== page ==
KYIV, Ukraine — A suspected Russian missile attack on an apartment building in the Ukrainian capital early Tuesday killed at least four people and sparked a frenzied effort to rescue residents, prompting Kyiv Mayor Vitali Klitschko to announce a curfew in what he called a “difficult and dangerous moment.”
The strike, on a tall building in the Sviatoshynskyi district shortly before 4 a.m., was one of at least three suspected Russian attacks on residential neighborhoods in Kyiv in the past two days.
Fires burned for a few hours after the suspected strike, as dozens of firefighters battled the flames and used cranes to try to extract residents trapped inside. Locals said there were about 128 apartments in the building and that about half the occupants had fled before Tuesday’s attack.
Klitschko said at least four people were killed, but Ukraine’s State Emergency Service said the toll from the attack, which badly damaged most of the building, could rise. Families and elderly people still inhabited the building, neighbors said.
The curfew will be imposed on the capital from 8 p.m. local time March 15 and last until 7 a.m. on March 17.
“You can only go out to reach the shelter,” Klitschko said.
Residents described the area of Sviatoshynskyi as a tightknit community, with a garden, stores and cafes.
The latest attack on the capital comes as the heads of three governments in the European Union — the Czech Republic, Poland and Slovenia — are set to travel to Kyiv to meet with Ukrainian President Volodymyr Zelensky.
Photos showed elderly residents being evacuated from the damaged building along with pets in carriers.
Ukrainian lawmaker Oleksiy Goncharenko tweeted a video from the scene Tuesday and called on Western countries to further support Ukraine. “Please help us,” he said.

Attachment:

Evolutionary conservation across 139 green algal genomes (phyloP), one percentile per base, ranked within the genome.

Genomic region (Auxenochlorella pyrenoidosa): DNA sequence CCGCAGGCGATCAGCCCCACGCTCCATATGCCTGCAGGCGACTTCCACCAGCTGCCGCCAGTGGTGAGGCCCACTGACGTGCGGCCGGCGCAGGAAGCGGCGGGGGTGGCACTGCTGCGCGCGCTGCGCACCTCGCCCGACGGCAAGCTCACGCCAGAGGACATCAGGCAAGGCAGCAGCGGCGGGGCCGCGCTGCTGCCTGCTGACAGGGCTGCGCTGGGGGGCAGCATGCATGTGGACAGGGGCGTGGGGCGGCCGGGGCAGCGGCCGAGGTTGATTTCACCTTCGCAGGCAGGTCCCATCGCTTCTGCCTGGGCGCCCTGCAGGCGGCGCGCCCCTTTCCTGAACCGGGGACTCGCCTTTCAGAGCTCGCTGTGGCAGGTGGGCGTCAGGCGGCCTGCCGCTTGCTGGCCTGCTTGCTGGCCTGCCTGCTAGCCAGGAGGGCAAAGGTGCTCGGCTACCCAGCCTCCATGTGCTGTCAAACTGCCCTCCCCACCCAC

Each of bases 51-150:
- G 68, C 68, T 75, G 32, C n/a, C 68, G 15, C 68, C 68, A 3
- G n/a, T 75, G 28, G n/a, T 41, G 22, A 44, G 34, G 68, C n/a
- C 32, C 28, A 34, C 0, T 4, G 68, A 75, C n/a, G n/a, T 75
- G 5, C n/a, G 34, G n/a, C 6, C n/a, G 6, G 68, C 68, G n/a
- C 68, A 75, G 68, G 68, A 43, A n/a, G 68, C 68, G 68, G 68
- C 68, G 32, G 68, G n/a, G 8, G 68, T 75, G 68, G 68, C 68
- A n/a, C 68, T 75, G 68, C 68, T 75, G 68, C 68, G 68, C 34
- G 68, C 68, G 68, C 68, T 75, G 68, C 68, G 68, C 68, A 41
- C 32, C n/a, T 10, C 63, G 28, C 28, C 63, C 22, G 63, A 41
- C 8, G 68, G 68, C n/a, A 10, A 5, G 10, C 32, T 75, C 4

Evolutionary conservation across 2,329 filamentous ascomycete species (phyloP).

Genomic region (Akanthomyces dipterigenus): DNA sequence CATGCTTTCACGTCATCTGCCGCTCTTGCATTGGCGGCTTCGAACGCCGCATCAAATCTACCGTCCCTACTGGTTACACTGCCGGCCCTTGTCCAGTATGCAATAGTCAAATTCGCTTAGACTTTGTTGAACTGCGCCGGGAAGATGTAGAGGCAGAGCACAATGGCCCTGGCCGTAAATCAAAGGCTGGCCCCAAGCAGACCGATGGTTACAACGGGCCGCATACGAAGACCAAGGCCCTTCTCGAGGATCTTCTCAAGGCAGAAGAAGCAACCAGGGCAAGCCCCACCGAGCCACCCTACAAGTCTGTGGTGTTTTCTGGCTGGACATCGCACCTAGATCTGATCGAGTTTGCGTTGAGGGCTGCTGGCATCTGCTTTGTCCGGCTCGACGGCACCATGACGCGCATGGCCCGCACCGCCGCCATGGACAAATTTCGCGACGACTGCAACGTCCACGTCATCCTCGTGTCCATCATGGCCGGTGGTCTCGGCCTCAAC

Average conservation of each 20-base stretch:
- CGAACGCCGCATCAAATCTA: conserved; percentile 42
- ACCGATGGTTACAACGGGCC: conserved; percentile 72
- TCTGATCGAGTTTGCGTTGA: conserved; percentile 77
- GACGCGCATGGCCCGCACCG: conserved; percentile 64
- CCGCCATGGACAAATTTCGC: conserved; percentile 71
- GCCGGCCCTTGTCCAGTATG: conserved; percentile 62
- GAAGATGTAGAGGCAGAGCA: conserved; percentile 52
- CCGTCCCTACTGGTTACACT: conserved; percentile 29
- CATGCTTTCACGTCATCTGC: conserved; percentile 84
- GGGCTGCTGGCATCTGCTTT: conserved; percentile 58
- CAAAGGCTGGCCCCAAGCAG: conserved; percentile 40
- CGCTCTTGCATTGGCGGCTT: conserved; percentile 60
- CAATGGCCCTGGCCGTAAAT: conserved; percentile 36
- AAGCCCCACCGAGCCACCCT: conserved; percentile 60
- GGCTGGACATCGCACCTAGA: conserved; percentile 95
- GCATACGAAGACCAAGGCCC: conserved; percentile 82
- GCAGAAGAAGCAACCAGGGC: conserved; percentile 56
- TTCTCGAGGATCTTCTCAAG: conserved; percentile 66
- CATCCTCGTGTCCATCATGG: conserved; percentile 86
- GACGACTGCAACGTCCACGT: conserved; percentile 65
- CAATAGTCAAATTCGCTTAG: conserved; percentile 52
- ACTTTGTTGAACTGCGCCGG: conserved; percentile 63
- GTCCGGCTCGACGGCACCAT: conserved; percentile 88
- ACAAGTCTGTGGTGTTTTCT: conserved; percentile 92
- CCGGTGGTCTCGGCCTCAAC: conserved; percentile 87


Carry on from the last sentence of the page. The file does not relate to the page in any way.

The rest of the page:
In another video shared to his Twitter account shortly afterward, Goncharenko also said the building had 128 apartments and at least two schools. “This is the fire of the third world war,” he said of the flames being extinguished behind him.
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Goncharenko told viewers that the area was solely residential and that there were no military targets nearby that Russia could have been targeting. Russian President Vladimir Putin, he said, is the “Hitler” of the 21st century.
Tuesday’s strike followed attacks in the Obolon and Podilskyi districts Monday, leaving residents trapped in blackened high-rise apartments while emergency workers tried to free them.
City officials later described the Podilskyi attack as a missile or rocket strike that hit near a checkpoint close to residential buildings. It killed at least one person and wounded several others. The Obolon attack, which also killed one person, according to Red Cross volunteers, came from Russian artillery.
Hassan reported from London.
The latest: President Zelensky is expected to renew his plea for air support and push back against Russia’s attacks in a virtual speech to Congress Wednesday. The White House is also set to announce another $800 million in security assistance, as part of a U.S. government spending bill that will provide $13.6 billion in new aid to Ukraine.
Oil prices: Sanctions on Russia are helping gas prices hit new highs. Here’s why — and how long the surge could last.
The fight: Casualties are mounting in Ukraine — including civilians, while Moscow is facing allegations that it has used cluster and vacuum weapons. Russia’s assault on Ukraine has been extensive with strikes and attacks across the entire country.
The response: Russia’s war could be a global economic “game changer,” with rising gas prices and shifting trade decisions suggesting change that will be felt for years. Meanwhile, in Russia, online access has been significantly curtailed by censors at home and businesses abroad. Boycotts of Russia and campaigns in support of Ukraine have been launched from a range of industries.
How you can help: Here are ways those in the U.S. can help support the Ukrainian people as well as what people around the world have been donating.
Read our full coverage of the Russia-Ukraine crisis.
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